5 – Land expropriation for archeological and tourist purposes: Large plots of land in Silwan have been acquired or are being targeted for archeological digs that will become ideologically-driven tourist attractions. The City of David National Park just outside the Old City walls is an example. It is run by Elad and is the only national park in Israel where both the archeology and operations are managed by a private organization. Elad keeps all of the ticket receipts. They are in charge of ongoing archeological work and educational programs that espouse their ideological perspective. Hundreds of thousands of visitors come to the park each year including tourists, students, and Israeli soldier groups for tours and programs.

Across the street from that site Elad is running another large excavation with plans to turn it into a similar tourist destination, and a third site is being pushed hard by the mayor of Jerusalem which would result in a significant number of Palestinian homes being demolished (demolition orders for 43 structures are currently outstanding at that Silwan site).

Additional Allegations of deceit: When I visited Silwan last month I heard more allegations of the use of fraud when taking over properties but I have not found independent corroborating data for those stories. However one accusation, which was detailed in one of the NGO reports I drew on for this post, is worthy of a Hollywood script. One of the mukhtars of Silwan, Lutfi Siyam, testified in court that shortly after the death of his illiterate grandmother, her fingerprints were stamped in the places for a signature on property sale documents.

The Result:

The result of all this property acquisition is that 2,000 Jewish settlers now live in East Jerusalem neighborhoods close to the Old City, often in gated compounds protected by video surveillance systems and private security guards paid for by the Ministry of Housing. These private guards are an armed force unto themselves in the middle of Palestinian neighborhoods with little oversight or controls.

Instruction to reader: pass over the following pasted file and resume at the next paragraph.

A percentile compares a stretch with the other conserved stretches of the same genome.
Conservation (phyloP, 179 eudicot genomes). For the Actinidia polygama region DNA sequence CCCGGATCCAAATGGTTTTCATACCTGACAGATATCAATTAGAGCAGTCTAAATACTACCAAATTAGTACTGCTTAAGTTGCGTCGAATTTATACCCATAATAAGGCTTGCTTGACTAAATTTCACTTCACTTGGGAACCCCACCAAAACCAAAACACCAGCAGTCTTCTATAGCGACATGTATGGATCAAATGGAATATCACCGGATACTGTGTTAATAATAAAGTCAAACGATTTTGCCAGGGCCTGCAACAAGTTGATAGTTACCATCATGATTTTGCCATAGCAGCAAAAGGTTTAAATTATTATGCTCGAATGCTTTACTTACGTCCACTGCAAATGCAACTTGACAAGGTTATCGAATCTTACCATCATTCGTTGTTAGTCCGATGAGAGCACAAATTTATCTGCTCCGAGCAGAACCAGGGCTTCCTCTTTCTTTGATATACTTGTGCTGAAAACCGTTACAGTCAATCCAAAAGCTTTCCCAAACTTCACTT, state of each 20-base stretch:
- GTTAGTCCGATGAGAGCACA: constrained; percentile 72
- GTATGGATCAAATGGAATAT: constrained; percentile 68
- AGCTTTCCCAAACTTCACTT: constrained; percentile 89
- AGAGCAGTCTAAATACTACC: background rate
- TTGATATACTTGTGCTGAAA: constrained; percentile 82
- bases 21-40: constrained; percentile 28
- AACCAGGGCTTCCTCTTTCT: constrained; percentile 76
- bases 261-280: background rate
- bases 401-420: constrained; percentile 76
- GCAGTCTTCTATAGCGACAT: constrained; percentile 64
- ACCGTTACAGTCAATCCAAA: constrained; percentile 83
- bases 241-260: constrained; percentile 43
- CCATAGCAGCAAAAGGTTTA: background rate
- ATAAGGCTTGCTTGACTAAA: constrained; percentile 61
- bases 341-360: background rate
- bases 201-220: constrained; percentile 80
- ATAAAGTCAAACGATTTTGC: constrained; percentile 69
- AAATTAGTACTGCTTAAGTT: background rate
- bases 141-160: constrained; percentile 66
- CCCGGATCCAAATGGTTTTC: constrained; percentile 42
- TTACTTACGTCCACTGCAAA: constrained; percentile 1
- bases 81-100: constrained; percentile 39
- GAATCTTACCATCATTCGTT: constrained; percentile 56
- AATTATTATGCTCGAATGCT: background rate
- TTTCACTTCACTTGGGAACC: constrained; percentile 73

As you might imagine, the resentment and fear of eviction in many Palestinian areas is quite high as these settler enclaves convert these close-knit neighborhoods into areas resembling armed camps. In a future post I will address how this has significantly raised the level of violence and disruption, often making normal life impossible for the Palestinians who live there.

Further Reading:

The information in this post was taken from several research reports produced by Israeli human rights NGOs. For those interested in more details I suggest the following:

1 – The Association for Civil Rights in Israel (ACRI), as its name suggests, works to protect the civil rights of all Israeli citizens. Their report “Unsafe Space” provides a good overview of the settlement enterprise in East Jerusalem in the Appendix #1, beginning on page 35. It can be downloaded at this link: www.acri.org.il/pdf/unsafe-space-en.pdf

2 – Ir Amim is an organization that works to protect the rights of all of Jerusalem’s residents and to prevent the establishment of facts on the ground from precluding a negotiated settlement of the Israeli-Palestinian conflict. You can download their detailed research report “Shady Dealings in Silwan” by scrolling down to the middle of this page:http://www.ir-amim.org.il/Eng/?CategoryID=254

As noted above, Elad has filed a civil suit against Ir Amim over this report.

3 – Emek Shaveh is a group of archeologists and residents of Silwan who are opposed to the ideologically driven excavations in East Jerusalem that are run by Elad. They challenge how those finds are being presented to establish a solely Jewish narrative to the exclusion of other historical periods and people. Emek Shaveh publishes reports and runs tours that present an alternative archeological story, including pre-biblical and post-temple periods, to illustrate the full range of Jerusalem’s history. See http://www.alt-arch.org/silwan.php and http://www.alt-arch.org/publications.php